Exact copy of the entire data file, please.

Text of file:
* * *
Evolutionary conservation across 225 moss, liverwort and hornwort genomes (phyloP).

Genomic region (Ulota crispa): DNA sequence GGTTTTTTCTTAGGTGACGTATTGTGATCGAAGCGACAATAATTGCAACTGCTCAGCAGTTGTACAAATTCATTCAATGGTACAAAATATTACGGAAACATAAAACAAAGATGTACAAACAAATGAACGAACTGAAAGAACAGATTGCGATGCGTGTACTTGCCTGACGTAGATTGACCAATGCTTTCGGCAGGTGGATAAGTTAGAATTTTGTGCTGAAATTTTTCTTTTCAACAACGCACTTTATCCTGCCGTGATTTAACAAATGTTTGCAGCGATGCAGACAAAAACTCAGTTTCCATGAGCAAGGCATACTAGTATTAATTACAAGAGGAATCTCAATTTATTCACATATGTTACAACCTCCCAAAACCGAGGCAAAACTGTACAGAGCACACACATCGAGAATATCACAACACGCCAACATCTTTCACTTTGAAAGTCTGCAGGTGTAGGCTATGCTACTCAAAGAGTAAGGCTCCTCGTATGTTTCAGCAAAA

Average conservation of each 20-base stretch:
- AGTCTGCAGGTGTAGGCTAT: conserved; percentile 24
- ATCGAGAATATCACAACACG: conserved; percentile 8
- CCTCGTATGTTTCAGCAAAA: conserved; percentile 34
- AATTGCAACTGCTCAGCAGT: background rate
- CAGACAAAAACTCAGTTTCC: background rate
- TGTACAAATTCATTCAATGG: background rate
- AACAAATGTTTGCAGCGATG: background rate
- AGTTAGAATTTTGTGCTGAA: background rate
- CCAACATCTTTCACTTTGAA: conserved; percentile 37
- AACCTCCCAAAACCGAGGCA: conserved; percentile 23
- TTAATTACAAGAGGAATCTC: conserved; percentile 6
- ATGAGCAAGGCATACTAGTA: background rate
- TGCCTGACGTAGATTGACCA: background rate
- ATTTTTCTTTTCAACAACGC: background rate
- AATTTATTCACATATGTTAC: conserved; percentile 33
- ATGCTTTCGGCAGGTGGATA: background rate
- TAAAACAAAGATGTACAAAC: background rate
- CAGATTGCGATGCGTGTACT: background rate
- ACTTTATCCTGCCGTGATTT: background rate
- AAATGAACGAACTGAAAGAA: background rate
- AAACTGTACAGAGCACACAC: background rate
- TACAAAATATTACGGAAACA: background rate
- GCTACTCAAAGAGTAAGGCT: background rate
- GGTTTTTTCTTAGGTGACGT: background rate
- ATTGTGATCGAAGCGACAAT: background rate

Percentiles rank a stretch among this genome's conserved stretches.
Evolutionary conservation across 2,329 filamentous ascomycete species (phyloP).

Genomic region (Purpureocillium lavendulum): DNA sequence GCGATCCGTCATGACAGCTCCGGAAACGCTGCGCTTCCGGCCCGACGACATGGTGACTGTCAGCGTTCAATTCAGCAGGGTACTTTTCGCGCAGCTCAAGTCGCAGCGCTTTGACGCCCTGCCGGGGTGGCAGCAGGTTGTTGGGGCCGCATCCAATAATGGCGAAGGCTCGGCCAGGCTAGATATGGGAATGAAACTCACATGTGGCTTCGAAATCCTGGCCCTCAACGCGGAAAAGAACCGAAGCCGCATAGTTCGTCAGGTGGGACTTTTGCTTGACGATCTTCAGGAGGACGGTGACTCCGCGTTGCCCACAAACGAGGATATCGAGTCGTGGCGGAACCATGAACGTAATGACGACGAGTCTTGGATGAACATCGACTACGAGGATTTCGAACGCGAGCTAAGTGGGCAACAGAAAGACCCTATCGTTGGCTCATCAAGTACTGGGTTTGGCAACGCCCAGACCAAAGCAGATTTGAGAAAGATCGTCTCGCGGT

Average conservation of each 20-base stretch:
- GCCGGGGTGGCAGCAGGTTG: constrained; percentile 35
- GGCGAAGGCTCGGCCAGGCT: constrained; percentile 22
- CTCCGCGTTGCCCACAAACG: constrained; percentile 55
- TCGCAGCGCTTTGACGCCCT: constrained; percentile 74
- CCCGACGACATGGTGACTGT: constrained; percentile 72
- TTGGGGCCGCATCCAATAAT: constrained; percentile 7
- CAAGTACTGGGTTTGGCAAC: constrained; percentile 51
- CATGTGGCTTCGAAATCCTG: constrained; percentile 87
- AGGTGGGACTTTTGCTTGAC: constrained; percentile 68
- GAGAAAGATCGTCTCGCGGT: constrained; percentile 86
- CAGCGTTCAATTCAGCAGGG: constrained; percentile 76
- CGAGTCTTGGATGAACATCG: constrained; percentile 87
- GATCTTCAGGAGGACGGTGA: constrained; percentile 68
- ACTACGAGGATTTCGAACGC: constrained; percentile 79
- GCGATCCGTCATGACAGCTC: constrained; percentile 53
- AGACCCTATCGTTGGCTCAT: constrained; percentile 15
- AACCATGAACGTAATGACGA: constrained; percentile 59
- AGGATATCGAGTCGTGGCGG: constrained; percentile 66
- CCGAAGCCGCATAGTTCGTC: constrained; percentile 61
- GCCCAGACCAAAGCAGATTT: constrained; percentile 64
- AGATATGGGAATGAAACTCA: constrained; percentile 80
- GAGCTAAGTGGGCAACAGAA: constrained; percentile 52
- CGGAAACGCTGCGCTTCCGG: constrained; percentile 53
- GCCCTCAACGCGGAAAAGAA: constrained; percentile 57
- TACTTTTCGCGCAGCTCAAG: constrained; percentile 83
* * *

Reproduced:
Evolutionary conservation across 225 moss, liverwort and hornwort genomes (phyloP).

Genomic region (Ulota crispa): DNA sequence GGTTTTTTCTTAGGTGACGTATTGTGATCGAAGCGACAATAATTGCAACTGCTCAGCAGTTGTACAAATTCATTCAATGGTACAAAATATTACGGAAACATAAAACAAAGATGTACAAACAAATGAACGAACTGAAAGAACAGATTGCGATGCGTGTACTTGCCTGACGTAGATTGACCAATGCTTTCGGCAGGTGGATAAGTTAGAATTTTGTGCTGAAATTTTTCTTTTCAACAACGCACTTTATCCTGCCGTGATTTAACAAATGTTTGCAGCGATGCAGACAAAAACTCAGTTTCCATGAGCAAGGCATACTAGTATTAATTACAAGAGGAATCTCAATTTATTCACATATGTTACAACCTCCCAAAACCGAGGCAAAACTGTACAGAGCACACACATCGAGAATATCACAACACGCCAACATCTTTCACTTTGAAAGTCTGCAGGTGTAGGCTATGCTACTCAAAGAGTAAGGCTCCTCGTATGTTTCAGCAAAA

Average conservation of each 20-base stretch:
- AGTCTGCAGGTGTAGGCTAT: conserved; percentile 24
- ATCGAGAATATCACAACACG: conserved; percentile 8
- CCTCGTATGTTTCAGCAAAA: conserved; percentile 34
- AATTGCAACTGCTCAGCAGT: background rate
- CAGACAAAAACTCAGTTTCC: background rate
- TGTACAAATTCATTCAATGG: background rate
- AACAAATGTTTGCAGCGATG: background rate
- AGTTAGAATTTTGTGCTGAA: background rate
- CCAACATCTTTCACTTTGAA: conserved; percentile 37
- AACCTCCCAAAACCGAGGCA: conserved; percentile 23
- TTAATTACAAGAGGAATCTC: conserved; percentile 6
- ATGAGCAAGGCATACTAGTA: background rate
- TGCCTGACGTAGATTGACCA: background rate
- ATTTTTCTTTTCAACAACGC: background rate
- AATTTATTCACATATGTTAC: conserved; percentile 33
- ATGCTTTCGGCAGGTGGATA: background rate
- TAAAACAAAGATGTACAAAC: background rate
- CAGATTGCGATGCGTGTACT: background rate
- ACTTTATCCTGCCGTGATTT: background rate
- AAATGAACGAACTGAAAGAA: background rate
- AAACTGTACAGAGCACACAC: background rate
- TACAAAATATTACGGAAACA: background rate
- GCTACTCAAAGAGTAAGGCT: background rate
- GGTTTTTTCTTAGGTGACGT: background rate
- ATTGTGATCGAAGCGACAAT: background rate

Percentiles rank a stretch among this genome's conserved stretches.
Evolutionary conservation across 2,329 filamentous ascomycete species (phyloP).

Genomic region (Purpureocillium lavendulum): DNA sequence GCGATCCGTCATGACAGCTCCGGAAACGCTGCGCTTCCGGCCCGACGACATGGTGACTGTCAGCGTTCAATTCAGCAGGGTACTTTTCGCGCAGCTCAAGTCGCAGCGCTTTGACGCCCTGCCGGGGTGGCAGCAGGTTGTTGGGGCCGCATCCAATAATGGCGAAGGCTCGGCCAGGCTAGATATGGGAATGAAACTCACATGTGGCTTCGAAATCCTGGCCCTCAACGCGGAAAAGAACCGAAGCCGCATAGTTCGTCAGGTGGGACTTTTGCTTGACGATCTTCAGGAGGACGGTGACTCCGCGTTGCCCACAAACGAGGATATCGAGTCGTGGCGGAACCATGAACGTAATGACGACGAGTCTTGGATGAACATCGACTACGAGGATTTCGAACGCGAGCTAAGTGGGCAACAGAAAGACCCTATCGTTGGCTCATCAAGTACTGGGTTTGGCAACGCCCAGACCAAAGCAGATTTGAGAAAGATCGTCTCGCGGT

Average conservation of each 20-base stretch:
- GCCGGGGTGGCAGCAGGTTG: constrained; percentile 35
- GGCGAAGGCTCGGCCAGGCT: constrained; percentile 22
- CTCCGCGTTGCCCACAAACG: constrained; percentile 55
- TCGCAGCGCTTTGACGCCCT: constrained; percentile 74
- CCCGACGACATGGTGACTGT: constrained; percentile 72
- TTGGGGCCGCATCCAATAAT: constrained; percentile 7
- CAAGTACTGGGTTTGGCAAC: constrained; percentile 51
- CATGTGGCTTCGAAATCCTG: constrained; percentile 87
- AGGTGGGACTTTTGCTTGAC: constrained; percentile 68
- GAGAAAGATCGTCTCGCGGT: constrained; percentile 86
- CAGCGTTCAATTCAGCAGGG: constrained; percentile 76
- CGAGTCTTGGATGAACATCG: constrained; percentile 87
- GATCTTCAGGAGGACGGTGA: constrained; percentile 68
- ACTACGAGGATTTCGAACGC: constrained; percentile 79
- GCGATCCGTCATGACAGCTC: constrained; percentile 53
- AGACCCTATCGTTGGCTCAT: constrained; percentile 15
- AACCATGAACGTAATGACGA: constrained; percentile 59
- AGGATATCGAGTCGTGGCGG: constrained; percentile 66
- CCGAAGCCGCATAGTTCGTC: constrained; percentile 61
- GCCCAGACCAAAGCAGATTT: constrained; percentile 64
- AGATATGGGAATGAAACTCA: constrained; percentile 80
- GAGCTAAGTGGGCAACAGAA: constrained; percentile 52
- CGGAAACGCTGCGCTTCCGG: constrained; percentile 53
- GCCCTCAACGCGGAAAAGAA: constrained; percentile 57
- TACTTTTCGCGCAGCTCAAG: constrained; percentile 83